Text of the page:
Our region has received a couple of big reminders about how quickly things can change in response to the COVID-19 pandemic.
It wasn’t that long ago that it appeared that groups throughout the Tri-State Area had figured out a way to be able to hold scaled-down versions of popular summer events, including outdoor concerts.
That changed quickly, and on Monday organizers of the Steubenville concert series announced that Sunday’s gospel event at the Berkman Amphitheater would be the last of the already shortened season. And then on Tuesday, the Toronto Coalition for Revitalization announced that its concert series, which opened on July 8, would not go forward.
Those decisions came as a result of an increase in reported cases of the coronavirus in Jefferson, Brooke and Hancock counties.
Jerry Barilla, who does double duty as Steubenville’s mayor and as president of Historic Fort Steuben, and Jon Greiner, who helped to coordinate the Toronto series, agreed that canceling their concerts was the right thing to do, adding they were disappointed that the decision had to be made.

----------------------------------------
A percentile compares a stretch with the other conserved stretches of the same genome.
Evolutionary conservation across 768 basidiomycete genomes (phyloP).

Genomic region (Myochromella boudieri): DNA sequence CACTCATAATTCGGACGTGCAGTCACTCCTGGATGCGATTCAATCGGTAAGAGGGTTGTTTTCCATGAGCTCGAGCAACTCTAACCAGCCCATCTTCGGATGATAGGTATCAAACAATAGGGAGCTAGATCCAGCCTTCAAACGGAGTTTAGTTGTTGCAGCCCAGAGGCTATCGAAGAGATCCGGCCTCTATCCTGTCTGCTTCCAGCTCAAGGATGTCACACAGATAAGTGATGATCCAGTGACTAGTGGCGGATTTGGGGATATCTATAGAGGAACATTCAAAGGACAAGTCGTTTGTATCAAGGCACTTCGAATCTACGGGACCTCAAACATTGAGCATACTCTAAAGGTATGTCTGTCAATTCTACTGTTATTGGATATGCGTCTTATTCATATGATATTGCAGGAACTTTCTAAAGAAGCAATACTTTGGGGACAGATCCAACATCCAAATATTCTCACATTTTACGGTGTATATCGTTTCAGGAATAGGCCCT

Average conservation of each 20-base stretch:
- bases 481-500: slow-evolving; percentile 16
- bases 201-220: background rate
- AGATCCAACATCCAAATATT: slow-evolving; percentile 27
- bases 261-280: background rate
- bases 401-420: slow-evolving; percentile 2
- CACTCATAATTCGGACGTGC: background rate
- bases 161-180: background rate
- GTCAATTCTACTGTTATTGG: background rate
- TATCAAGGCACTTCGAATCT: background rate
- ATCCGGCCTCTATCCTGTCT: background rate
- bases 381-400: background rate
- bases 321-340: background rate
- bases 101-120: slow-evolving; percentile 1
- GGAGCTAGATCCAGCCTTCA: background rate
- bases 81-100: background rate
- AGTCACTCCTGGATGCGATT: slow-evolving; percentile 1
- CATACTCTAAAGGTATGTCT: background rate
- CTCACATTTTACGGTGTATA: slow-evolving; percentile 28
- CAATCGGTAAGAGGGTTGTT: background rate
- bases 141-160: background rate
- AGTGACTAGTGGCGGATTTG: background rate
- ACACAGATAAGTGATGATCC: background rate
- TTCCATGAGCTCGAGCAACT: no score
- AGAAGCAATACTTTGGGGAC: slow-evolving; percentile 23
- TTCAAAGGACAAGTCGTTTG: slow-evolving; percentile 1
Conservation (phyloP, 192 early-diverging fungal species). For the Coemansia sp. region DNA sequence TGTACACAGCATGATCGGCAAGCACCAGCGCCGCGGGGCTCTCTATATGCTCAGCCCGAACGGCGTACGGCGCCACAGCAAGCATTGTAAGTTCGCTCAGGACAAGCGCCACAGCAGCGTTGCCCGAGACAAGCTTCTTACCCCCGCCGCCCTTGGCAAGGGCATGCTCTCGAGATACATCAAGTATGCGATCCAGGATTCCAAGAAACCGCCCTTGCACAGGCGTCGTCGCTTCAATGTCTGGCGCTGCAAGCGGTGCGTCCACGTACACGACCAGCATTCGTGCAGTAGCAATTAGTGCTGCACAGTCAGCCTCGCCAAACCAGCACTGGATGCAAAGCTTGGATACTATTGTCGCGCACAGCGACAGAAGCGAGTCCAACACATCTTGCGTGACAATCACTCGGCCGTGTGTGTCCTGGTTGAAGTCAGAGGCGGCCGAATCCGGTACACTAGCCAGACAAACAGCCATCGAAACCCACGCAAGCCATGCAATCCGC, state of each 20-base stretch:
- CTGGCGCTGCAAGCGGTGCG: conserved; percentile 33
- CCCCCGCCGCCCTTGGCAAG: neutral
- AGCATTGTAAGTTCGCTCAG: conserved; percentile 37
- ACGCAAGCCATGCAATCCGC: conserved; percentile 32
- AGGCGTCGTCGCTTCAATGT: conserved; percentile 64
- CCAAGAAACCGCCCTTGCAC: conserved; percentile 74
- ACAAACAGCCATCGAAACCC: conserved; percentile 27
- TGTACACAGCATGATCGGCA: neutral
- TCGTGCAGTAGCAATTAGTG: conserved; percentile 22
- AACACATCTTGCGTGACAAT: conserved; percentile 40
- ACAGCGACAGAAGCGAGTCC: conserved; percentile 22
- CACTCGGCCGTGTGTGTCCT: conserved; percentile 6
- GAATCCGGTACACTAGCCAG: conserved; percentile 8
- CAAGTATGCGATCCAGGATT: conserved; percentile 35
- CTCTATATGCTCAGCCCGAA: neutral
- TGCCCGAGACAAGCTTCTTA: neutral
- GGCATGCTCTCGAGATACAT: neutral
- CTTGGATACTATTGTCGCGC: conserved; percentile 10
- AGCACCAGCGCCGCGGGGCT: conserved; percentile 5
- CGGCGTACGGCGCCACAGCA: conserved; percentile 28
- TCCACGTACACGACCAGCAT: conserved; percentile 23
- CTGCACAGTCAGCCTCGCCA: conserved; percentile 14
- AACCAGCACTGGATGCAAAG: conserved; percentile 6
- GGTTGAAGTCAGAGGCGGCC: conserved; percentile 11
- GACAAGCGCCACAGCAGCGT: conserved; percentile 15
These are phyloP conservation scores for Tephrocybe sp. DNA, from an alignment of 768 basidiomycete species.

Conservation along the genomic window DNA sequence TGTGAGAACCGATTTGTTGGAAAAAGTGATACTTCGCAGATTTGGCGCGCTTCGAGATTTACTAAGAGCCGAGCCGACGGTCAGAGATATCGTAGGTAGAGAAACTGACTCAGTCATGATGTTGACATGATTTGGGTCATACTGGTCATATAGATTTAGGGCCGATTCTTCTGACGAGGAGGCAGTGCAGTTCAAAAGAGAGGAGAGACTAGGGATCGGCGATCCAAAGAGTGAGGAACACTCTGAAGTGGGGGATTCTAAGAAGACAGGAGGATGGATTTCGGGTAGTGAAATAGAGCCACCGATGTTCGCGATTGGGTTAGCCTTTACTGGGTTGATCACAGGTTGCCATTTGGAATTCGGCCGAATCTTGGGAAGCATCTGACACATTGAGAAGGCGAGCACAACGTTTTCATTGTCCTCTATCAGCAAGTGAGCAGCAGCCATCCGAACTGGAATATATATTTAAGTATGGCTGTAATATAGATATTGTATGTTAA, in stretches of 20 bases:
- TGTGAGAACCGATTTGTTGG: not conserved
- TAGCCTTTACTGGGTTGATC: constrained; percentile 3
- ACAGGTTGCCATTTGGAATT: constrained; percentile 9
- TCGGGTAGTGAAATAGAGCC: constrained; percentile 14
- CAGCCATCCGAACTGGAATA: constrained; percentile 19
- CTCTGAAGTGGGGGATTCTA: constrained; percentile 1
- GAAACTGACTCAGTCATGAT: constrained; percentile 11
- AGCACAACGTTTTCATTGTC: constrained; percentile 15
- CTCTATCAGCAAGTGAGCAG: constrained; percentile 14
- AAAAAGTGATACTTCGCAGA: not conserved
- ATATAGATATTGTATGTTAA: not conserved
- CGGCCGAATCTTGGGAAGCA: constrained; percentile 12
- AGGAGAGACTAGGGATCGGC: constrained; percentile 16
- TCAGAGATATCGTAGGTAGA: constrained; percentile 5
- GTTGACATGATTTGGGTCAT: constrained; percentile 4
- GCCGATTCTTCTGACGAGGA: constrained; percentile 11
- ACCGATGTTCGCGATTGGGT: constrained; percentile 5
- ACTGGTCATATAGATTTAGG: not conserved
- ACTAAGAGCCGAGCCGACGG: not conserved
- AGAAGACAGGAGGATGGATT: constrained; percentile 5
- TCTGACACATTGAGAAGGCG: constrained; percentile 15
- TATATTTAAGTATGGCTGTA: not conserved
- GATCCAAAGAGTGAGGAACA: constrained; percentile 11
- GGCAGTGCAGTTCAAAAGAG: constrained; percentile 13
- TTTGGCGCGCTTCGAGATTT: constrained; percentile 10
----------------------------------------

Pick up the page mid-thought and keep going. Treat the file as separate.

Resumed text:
They made the right call, especially when, as Greiner pointed out, the events apparently were in violation of Ohio Health Department guidelines. Jefferson County Health Commissioner Nicole Balakos appeared to confirm that when she said most public gatherings of more than 10 people, with some exceptions, were prohibited. The health board has said it will not make recommendations about public events, referring organizers instead to the state health department for guidance.
More than just the concerts have been canceled during the last few days. For example, officials at Brooke High School canceled their planned outdoor graduation ceremony that had been scheduled for July 23. The annual Fall Bash fundraiser held by the Chester Volunteer Fire Department at Mountaineer Casino, Racetrack and Resort also was canceled, as was this year’s running of the West Virginia Derby. Officials in Wellsburg have called to again limit public access to City Hall.
We can expect to see more changes that will have an impact across the region as Govs. Mike DeWine of Ohio, Jim Justice of West Virginia and Tom Wolf of Pennsylvania continue to seek ways to limit outbreaks that are popping up in various parts of their states.
COVID-19 remains a difficult virus to contend with, as we have seen this week. It means area residents need to remain vigilant, and that includes practicing social distancing, using hand sanitizer and wearing masks.